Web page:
Tom Shay’s Profits Plus website is a great resource. I strongly recommend you check it out. He’s been kind enough to let us use his very thorough cash flow spreadsheet. It takes time, it’s boring, but it’s essential work. You can access the spreadsheet and instructions here.

The Toolkit also has a simpler cash flow sheet that breaks things down by the week: I would recommend you use both. This one for the short range and Tom’s for the longer range planning. (Thank you Management-One for this weekly spreadsheet).

Key #4 for your store’s survival -manage your Open To Buy

Controlling inventory levels will be critical for a retail shop’s pandemic survival. You need to have a tight open to buy plan and monitor it closely.

Between your store being closed and slowing demand once it reopens, it’s going to be easy to fall into the trap of having too much product on the shelves, and you can’t pay the rent with product. If you have an OTB plan, monitor it closely. If you don’t have one, it’s time to set one up.

Setting up an OTB plan will help you know just how much product you need in each category. it’s not hard to set up, just tedious and time consuming. You’ve got the time now, set up your OTB plan and it will save your business when things get going again.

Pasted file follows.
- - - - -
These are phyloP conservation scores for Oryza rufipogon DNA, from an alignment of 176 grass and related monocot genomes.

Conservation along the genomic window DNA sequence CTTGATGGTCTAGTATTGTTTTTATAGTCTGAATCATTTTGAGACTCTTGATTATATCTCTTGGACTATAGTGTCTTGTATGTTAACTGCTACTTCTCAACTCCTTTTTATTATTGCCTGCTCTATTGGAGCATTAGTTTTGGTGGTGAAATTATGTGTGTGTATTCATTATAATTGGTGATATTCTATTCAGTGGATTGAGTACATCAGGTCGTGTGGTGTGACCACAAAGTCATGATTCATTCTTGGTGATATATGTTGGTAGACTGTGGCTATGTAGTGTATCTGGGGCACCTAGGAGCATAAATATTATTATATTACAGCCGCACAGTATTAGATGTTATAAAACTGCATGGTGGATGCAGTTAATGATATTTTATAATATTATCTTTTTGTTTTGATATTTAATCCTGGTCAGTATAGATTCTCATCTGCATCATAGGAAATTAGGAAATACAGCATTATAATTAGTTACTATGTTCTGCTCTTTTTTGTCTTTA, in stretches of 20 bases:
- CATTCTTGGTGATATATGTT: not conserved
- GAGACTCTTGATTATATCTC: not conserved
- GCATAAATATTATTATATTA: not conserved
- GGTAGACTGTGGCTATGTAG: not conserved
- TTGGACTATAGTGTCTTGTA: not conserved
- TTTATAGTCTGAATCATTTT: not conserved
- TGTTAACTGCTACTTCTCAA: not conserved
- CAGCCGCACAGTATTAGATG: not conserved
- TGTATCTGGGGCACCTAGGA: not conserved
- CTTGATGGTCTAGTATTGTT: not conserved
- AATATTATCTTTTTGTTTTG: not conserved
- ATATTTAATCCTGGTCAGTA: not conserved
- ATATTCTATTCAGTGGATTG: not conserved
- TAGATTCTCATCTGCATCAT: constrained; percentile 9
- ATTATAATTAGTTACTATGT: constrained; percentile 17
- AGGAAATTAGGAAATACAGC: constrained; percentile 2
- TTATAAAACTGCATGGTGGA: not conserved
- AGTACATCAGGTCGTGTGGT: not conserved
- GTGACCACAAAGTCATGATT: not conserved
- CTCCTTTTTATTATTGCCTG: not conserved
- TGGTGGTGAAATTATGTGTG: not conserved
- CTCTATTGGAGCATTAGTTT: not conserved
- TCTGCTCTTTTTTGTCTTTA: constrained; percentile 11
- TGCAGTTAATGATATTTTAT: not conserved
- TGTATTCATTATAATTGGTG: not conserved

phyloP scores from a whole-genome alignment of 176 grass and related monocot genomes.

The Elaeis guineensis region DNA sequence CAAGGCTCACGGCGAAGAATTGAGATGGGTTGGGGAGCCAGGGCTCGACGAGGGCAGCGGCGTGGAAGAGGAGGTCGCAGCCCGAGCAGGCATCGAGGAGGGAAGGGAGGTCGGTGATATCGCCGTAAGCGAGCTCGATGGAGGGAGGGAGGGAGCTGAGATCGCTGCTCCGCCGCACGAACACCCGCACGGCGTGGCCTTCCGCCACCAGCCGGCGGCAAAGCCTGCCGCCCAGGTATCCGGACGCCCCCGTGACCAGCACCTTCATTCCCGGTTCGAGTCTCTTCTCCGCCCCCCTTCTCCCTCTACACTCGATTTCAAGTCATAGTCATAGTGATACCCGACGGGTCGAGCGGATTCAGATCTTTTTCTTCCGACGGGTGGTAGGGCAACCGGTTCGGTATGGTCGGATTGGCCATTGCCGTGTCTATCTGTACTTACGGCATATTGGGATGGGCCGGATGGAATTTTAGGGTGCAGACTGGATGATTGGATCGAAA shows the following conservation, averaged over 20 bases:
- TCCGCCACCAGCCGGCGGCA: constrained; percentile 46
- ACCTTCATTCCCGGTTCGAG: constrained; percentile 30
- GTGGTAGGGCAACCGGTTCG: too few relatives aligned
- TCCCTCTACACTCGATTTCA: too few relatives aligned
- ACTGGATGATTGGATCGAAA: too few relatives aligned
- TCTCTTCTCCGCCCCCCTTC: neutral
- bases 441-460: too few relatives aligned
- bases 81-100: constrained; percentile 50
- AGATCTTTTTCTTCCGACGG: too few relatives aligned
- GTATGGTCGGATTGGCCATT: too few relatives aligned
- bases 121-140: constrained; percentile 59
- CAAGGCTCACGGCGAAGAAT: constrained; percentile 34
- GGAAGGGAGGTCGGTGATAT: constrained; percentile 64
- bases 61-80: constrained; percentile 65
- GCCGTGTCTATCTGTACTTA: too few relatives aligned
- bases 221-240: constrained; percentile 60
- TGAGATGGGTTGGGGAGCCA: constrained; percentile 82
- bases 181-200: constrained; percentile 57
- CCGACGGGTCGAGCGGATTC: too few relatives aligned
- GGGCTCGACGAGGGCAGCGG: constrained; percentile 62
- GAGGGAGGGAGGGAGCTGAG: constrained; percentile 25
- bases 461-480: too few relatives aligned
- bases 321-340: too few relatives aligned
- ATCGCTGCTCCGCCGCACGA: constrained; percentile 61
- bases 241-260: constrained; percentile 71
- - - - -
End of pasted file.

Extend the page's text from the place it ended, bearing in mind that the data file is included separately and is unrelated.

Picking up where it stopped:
Already have a plan? It’s time to revise your projections and plan how you are going to get it back on track

Want to set up your own plan? There’s a great link on how to do it in the Toolkit.

Want to use a program? We are testing out MyOTBPlan for our stores. So far we have been impressed with the ease of use and the unlimited free 10 hour a day support. It’s only $150 a month. Get more info in the Toolkit.

Want to have someone do it for you? You’ll still need to provide the data, but Management-One has a team of planners and algorithms that will give you a sophisticated reports and guidance. We have tried them in the past and found that they were expensive for what they provided. That said, I know many retailers that are happy with their services. You can find out more in the Toolkit.